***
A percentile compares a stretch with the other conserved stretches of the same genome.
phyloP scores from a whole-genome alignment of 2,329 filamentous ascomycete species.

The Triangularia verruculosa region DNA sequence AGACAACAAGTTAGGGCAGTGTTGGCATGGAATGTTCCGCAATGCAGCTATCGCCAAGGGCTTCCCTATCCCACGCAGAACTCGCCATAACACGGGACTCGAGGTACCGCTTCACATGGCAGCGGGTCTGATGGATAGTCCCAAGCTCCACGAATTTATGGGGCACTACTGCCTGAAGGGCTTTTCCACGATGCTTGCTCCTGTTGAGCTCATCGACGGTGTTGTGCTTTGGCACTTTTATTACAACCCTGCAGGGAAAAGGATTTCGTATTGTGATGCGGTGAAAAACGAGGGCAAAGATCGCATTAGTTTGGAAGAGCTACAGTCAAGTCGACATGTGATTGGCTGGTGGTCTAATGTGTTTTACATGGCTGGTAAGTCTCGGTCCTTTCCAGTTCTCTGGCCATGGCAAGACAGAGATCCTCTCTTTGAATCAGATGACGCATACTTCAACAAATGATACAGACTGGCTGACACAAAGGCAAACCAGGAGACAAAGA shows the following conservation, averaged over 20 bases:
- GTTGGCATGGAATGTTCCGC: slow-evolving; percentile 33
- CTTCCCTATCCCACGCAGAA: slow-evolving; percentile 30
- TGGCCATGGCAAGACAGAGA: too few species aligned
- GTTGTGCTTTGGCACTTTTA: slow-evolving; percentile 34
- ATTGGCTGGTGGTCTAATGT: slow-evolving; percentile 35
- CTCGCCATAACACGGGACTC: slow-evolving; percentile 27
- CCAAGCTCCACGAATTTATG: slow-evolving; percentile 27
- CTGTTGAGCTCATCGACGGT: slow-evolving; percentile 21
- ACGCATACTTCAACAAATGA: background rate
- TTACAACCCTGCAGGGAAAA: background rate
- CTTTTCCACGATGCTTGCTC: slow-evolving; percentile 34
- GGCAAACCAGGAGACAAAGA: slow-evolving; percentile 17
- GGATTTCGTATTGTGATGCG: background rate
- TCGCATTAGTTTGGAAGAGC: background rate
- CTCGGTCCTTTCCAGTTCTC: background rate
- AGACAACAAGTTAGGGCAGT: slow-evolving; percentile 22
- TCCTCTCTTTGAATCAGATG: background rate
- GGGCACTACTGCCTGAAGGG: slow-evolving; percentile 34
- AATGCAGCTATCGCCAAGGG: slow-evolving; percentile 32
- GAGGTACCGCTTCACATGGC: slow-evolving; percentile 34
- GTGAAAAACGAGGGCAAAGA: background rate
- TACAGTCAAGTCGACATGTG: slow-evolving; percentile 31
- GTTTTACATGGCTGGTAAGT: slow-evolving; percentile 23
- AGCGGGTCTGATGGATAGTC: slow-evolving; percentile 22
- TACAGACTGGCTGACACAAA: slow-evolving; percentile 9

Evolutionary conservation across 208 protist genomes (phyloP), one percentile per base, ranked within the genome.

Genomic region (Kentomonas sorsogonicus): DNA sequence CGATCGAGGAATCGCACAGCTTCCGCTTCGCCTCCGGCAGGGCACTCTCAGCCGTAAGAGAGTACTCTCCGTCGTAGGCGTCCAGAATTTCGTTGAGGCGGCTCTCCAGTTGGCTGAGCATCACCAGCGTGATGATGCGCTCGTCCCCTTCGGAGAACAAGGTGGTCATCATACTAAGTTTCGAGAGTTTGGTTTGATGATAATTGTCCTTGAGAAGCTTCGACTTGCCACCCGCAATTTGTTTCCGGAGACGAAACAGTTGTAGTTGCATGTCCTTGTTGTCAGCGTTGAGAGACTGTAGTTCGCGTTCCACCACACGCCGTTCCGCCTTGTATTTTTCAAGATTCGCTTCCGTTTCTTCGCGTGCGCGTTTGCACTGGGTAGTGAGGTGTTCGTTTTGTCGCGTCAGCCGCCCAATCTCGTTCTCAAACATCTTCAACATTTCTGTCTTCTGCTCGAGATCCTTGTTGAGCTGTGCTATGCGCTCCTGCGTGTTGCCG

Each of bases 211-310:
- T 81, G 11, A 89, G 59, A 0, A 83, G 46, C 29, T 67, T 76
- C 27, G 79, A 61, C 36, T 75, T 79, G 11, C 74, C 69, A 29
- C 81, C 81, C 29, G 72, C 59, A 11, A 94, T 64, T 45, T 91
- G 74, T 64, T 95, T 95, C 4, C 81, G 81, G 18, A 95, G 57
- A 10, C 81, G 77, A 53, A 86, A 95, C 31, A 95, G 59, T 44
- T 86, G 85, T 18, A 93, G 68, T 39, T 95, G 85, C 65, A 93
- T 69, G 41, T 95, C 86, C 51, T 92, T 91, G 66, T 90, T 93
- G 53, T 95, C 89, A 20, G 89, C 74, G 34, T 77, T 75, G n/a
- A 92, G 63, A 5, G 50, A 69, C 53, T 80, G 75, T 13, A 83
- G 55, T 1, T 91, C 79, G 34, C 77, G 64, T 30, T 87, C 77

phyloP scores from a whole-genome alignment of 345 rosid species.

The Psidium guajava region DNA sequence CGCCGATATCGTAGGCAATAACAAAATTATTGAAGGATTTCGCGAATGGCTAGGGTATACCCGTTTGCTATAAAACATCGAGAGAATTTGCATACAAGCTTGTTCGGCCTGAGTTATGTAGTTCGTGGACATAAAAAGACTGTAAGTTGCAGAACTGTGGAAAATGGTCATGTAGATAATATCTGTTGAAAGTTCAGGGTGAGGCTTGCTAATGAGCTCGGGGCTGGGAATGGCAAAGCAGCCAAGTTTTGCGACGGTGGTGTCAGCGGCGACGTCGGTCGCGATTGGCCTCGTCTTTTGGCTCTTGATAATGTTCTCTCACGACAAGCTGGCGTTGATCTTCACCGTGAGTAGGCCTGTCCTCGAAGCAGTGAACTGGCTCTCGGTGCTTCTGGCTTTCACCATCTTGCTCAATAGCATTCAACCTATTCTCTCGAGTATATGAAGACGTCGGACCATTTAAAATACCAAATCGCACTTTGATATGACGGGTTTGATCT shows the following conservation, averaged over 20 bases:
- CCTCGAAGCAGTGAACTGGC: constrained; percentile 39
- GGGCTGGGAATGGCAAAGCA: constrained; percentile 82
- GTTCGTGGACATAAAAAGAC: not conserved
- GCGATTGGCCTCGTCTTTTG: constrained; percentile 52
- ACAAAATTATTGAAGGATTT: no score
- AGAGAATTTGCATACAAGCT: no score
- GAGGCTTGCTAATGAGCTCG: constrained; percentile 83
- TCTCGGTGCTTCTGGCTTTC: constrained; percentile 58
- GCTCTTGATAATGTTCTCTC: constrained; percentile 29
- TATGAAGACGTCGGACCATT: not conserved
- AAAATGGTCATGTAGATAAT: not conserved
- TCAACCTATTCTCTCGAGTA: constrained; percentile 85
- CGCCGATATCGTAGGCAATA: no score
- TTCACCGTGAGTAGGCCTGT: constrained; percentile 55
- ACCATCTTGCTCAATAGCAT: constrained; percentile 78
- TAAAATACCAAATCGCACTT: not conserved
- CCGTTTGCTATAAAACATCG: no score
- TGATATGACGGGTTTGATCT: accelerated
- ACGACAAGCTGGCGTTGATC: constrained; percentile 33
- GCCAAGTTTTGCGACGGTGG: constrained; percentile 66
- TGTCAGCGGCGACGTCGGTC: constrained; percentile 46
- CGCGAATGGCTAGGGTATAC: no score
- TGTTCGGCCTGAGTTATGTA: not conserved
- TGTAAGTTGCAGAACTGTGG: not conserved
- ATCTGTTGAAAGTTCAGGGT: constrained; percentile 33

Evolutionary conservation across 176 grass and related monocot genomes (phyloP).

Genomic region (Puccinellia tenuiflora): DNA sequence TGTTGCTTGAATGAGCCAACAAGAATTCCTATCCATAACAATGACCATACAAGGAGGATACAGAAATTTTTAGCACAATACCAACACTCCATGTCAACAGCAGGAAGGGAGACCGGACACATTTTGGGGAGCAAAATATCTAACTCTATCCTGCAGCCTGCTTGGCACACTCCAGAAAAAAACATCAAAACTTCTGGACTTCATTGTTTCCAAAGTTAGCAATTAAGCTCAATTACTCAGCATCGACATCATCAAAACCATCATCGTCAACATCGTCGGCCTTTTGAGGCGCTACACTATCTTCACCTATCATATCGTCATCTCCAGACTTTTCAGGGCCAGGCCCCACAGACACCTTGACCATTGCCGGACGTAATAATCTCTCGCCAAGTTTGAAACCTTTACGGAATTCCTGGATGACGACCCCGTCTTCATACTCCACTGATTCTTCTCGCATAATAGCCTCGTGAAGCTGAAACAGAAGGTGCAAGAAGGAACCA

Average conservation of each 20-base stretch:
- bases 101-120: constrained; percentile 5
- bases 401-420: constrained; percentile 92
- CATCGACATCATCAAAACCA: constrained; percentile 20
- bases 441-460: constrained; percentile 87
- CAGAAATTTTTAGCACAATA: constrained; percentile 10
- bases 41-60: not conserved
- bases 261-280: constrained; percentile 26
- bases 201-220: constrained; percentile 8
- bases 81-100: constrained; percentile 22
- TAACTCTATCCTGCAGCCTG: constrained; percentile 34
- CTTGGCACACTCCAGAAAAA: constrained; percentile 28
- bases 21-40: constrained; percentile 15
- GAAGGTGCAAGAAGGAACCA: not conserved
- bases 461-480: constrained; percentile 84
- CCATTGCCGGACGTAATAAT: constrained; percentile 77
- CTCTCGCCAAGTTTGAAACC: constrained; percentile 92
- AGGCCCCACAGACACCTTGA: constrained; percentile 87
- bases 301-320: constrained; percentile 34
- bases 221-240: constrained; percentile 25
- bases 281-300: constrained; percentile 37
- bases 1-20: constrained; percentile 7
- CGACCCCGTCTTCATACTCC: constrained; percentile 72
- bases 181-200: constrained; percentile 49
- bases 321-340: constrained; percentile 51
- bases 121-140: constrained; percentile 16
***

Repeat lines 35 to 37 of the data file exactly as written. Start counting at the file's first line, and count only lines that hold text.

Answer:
- G 74, T 64, T 95, T 95, C 4, C 81, G 81, G 18, A 95, G 57
- A 10, C 81, G 77, A 53, A 86, A 95, C 31, A 95, G 59, T 44
- T 86, G 85, T 18, A 93, G 68, T 39, T 95, G 85, C 65, A 93